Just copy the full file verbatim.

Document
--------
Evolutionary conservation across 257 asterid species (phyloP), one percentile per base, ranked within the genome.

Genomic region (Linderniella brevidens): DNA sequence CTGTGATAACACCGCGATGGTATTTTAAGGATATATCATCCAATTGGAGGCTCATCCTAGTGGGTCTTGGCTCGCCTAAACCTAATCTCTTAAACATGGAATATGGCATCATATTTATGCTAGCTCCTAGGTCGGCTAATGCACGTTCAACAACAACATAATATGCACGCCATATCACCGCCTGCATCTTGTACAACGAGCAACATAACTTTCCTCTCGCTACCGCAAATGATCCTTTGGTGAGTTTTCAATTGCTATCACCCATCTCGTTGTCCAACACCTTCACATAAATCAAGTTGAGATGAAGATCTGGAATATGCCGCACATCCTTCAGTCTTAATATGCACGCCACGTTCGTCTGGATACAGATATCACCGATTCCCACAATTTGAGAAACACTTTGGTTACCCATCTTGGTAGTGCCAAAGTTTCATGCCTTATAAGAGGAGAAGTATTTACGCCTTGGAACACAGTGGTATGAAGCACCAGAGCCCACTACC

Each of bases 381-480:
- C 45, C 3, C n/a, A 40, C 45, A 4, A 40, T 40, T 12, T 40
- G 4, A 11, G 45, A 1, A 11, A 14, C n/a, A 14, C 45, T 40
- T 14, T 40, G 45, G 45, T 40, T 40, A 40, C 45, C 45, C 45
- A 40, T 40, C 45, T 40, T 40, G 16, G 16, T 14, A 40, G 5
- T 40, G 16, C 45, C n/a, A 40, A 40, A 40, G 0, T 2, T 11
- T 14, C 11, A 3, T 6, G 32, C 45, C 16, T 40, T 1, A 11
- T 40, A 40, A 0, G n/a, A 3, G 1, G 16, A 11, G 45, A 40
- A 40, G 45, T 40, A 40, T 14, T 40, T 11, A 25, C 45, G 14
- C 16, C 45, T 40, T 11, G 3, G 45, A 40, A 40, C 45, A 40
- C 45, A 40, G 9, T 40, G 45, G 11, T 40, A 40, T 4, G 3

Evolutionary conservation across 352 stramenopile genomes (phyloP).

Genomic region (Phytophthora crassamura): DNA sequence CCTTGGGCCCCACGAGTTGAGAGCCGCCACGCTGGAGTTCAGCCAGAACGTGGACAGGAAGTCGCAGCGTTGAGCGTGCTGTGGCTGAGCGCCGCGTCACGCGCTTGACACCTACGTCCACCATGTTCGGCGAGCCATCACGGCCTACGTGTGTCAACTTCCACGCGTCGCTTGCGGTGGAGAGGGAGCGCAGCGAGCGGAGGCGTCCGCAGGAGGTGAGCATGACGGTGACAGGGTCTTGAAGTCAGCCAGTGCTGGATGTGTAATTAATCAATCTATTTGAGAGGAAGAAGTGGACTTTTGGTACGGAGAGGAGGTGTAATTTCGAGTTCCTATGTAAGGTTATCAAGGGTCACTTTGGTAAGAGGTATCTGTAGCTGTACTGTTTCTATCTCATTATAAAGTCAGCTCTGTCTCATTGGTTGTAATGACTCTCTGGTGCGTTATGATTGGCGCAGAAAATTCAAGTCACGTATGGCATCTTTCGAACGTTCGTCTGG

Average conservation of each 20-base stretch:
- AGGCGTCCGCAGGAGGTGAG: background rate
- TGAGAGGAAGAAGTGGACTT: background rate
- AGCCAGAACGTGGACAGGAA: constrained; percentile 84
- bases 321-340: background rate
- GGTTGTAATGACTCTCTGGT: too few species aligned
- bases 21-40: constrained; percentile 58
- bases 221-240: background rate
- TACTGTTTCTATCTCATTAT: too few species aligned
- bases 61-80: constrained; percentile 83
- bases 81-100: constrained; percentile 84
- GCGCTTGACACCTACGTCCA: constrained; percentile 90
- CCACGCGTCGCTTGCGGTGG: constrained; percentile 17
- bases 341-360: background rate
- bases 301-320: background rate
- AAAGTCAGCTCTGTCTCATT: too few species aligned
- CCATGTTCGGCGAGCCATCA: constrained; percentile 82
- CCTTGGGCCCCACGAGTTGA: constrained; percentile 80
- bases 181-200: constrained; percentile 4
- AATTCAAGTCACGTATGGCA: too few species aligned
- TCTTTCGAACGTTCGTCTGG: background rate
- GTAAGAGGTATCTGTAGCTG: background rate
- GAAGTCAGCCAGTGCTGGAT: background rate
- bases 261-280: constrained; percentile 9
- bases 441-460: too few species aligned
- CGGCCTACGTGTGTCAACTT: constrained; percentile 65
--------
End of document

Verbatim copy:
Evolutionary conservation across 257 asterid species (phyloP), one percentile per base, ranked within the genome.

Genomic region (Linderniella brevidens): DNA sequence CTGTGATAACACCGCGATGGTATTTTAAGGATATATCATCCAATTGGAGGCTCATCCTAGTGGGTCTTGGCTCGCCTAAACCTAATCTCTTAAACATGGAATATGGCATCATATTTATGCTAGCTCCTAGGTCGGCTAATGCACGTTCAACAACAACATAATATGCACGCCATATCACCGCCTGCATCTTGTACAACGAGCAACATAACTTTCCTCTCGCTACCGCAAATGATCCTTTGGTGAGTTTTCAATTGCTATCACCCATCTCGTTGTCCAACACCTTCACATAAATCAAGTTGAGATGAAGATCTGGAATATGCCGCACATCCTTCAGTCTTAATATGCACGCCACGTTCGTCTGGATACAGATATCACCGATTCCCACAATTTGAGAAACACTTTGGTTACCCATCTTGGTAGTGCCAAAGTTTCATGCCTTATAAGAGGAGAAGTATTTACGCCTTGGAACACAGTGGTATGAAGCACCAGAGCCCACTACC

Each of bases 381-480:
- C 45, C 3, C n/a, A 40, C 45, A 4, A 40, T 40, T 12, T 40
- G 4, A 11, G 45, A 1, A 11, A 14, C n/a, A 14, C 45, T 40
- T 14, T 40, G 45, G 45, T 40, T 40, A 40, C 45, C 45, C 45
- A 40, T 40, C 45, T 40, T 40, G 16, G 16, T 14, A 40, G 5
- T 40, G 16, C 45, C n/a, A 40, A 40, A 40, G 0, T 2, T 11
- T 14, C 11, A 3, T 6, G 32, C 45, C 16, T 40, T 1, A 11
- T 40, A 40, A 0, G n/a, A 3, G 1, G 16, A 11, G 45, A 40
- A 40, G 45, T 40, A 40, T 14, T 40, T 11, A 25, C 45, G 14
- C 16, C 45, T 40, T 11, G 3, G 45, A 40, A 40, C 45, A 40
- C 45, A 40, G 9, T 40, G 45, G 11, T 40, A 40, T 4, G 3

Evolutionary conservation across 352 stramenopile genomes (phyloP).

Genomic region (Phytophthora crassamura): DNA sequence CCTTGGGCCCCACGAGTTGAGAGCCGCCACGCTGGAGTTCAGCCAGAACGTGGACAGGAAGTCGCAGCGTTGAGCGTGCTGTGGCTGAGCGCCGCGTCACGCGCTTGACACCTACGTCCACCATGTTCGGCGAGCCATCACGGCCTACGTGTGTCAACTTCCACGCGTCGCTTGCGGTGGAGAGGGAGCGCAGCGAGCGGAGGCGTCCGCAGGAGGTGAGCATGACGGTGACAGGGTCTTGAAGTCAGCCAGTGCTGGATGTGTAATTAATCAATCTATTTGAGAGGAAGAAGTGGACTTTTGGTACGGAGAGGAGGTGTAATTTCGAGTTCCTATGTAAGGTTATCAAGGGTCACTTTGGTAAGAGGTATCTGTAGCTGTACTGTTTCTATCTCATTATAAAGTCAGCTCTGTCTCATTGGTTGTAATGACTCTCTGGTGCGTTATGATTGGCGCAGAAAATTCAAGTCACGTATGGCATCTTTCGAACGTTCGTCTGG

Average conservation of each 20-base stretch:
- AGGCGTCCGCAGGAGGTGAG: background rate
- TGAGAGGAAGAAGTGGACTT: background rate
- AGCCAGAACGTGGACAGGAA: constrained; percentile 84
- bases 321-340: background rate
- GGTTGTAATGACTCTCTGGT: too few species aligned
- bases 21-40: constrained; percentile 58
- bases 221-240: background rate
- TACTGTTTCTATCTCATTAT: too few species aligned
- bases 61-80: constrained; percentile 83
- bases 81-100: constrained; percentile 84
- GCGCTTGACACCTACGTCCA: constrained; percentile 90
- CCACGCGTCGCTTGCGGTGG: constrained; percentile 17
- bases 341-360: background rate
- bases 301-320: background rate
- AAAGTCAGCTCTGTCTCATT: too few species aligned
- CCATGTTCGGCGAGCCATCA: constrained; percentile 82
- CCTTGGGCCCCACGAGTTGA: constrained; percentile 80
- bases 181-200: constrained; percentile 4
- AATTCAAGTCACGTATGGCA: too few species aligned
- TCTTTCGAACGTTCGTCTGG: background rate
- GTAAGAGGTATCTGTAGCTG: background rate
- GAAGTCAGCCAGTGCTGGAT: background rate
- bases 261-280: constrained; percentile 9
- bases 441-460: too few species aligned
- CGGCCTACGTGTGTCAACTT: constrained; percentile 65